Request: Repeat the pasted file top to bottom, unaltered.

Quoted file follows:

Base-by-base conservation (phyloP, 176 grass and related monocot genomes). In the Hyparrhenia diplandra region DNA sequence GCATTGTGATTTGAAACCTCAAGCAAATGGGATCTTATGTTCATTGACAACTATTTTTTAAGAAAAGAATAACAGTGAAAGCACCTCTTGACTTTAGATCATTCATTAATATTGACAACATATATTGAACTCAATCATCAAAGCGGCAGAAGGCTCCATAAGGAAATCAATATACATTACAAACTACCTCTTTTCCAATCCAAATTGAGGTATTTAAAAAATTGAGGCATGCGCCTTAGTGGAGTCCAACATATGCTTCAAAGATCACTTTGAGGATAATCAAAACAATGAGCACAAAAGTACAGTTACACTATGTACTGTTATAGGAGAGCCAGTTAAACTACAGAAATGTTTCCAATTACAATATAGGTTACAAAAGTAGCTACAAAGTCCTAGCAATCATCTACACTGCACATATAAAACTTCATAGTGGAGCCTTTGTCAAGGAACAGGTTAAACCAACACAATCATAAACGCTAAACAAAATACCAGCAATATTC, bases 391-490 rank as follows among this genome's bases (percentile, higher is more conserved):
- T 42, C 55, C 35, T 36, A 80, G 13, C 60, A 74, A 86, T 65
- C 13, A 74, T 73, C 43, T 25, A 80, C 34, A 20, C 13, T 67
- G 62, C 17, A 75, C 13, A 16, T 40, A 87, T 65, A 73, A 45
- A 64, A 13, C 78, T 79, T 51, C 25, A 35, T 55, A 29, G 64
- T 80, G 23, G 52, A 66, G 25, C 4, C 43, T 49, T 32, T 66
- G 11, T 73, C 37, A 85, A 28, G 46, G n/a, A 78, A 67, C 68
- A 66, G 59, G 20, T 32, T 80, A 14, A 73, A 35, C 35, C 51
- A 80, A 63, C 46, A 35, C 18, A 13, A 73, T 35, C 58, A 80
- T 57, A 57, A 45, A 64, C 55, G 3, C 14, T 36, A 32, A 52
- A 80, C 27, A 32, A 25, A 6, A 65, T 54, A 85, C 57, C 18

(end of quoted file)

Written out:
Base-by-base conservation (phyloP, 176 grass and related monocot genomes). In the Hyparrhenia diplandra region DNA sequence GCATTGTGATTTGAAACCTCAAGCAAATGGGATCTTATGTTCATTGACAACTATTTTTTAAGAAAAGAATAACAGTGAAAGCACCTCTTGACTTTAGATCATTCATTAATATTGACAACATATATTGAACTCAATCATCAAAGCGGCAGAAGGCTCCATAAGGAAATCAATATACATTACAAACTACCTCTTTTCCAATCCAAATTGAGGTATTTAAAAAATTGAGGCATGCGCCTTAGTGGAGTCCAACATATGCTTCAAAGATCACTTTGAGGATAATCAAAACAATGAGCACAAAAGTACAGTTACACTATGTACTGTTATAGGAGAGCCAGTTAAACTACAGAAATGTTTCCAATTACAATATAGGTTACAAAAGTAGCTACAAAGTCCTAGCAATCATCTACACTGCACATATAAAACTTCATAGTGGAGCCTTTGTCAAGGAACAGGTTAAACCAACACAATCATAAACGCTAAACAAAATACCAGCAATATTC, bases 391-490 rank as follows among this genome's bases (percentile, higher is more conserved):
- T 42, C 55, C 35, T 36, A 80, G 13, C 60, A 74, A 86, T 65
- C 13, A 74, T 73, C 43, T 25, A 80, C 34, A 20, C 13, T 67
- G 62, C 17, A 75, C 13, A 16, T 40, A 87, T 65, A 73, A 45
- A 64, A 13, C 78, T 79, T 51, C 25, A 35, T 55, A 29, G 64
- T 80, G 23, G 52, A 66, G 25, C 4, C 43, T 49, T 32, T 66
- G 11, T 73, C 37, A 85, A 28, G 46, G n/a, A 78, A 67, C 68
- A 66, G 59, G 20, T 32, T 80, A 14, A 73, A 35, C 35, C 51
- A 80, A 63, C 46, A 35, C 18, A 13, A 73, T 35, C 58, A 80
- T 57, A 57, A 45, A 64, C 55, G 3, C 14, T 36, A 32, A 52
- A 80, C 27, A 32, A 25, A 6, A 65, T 54, A 85, C 57, C 18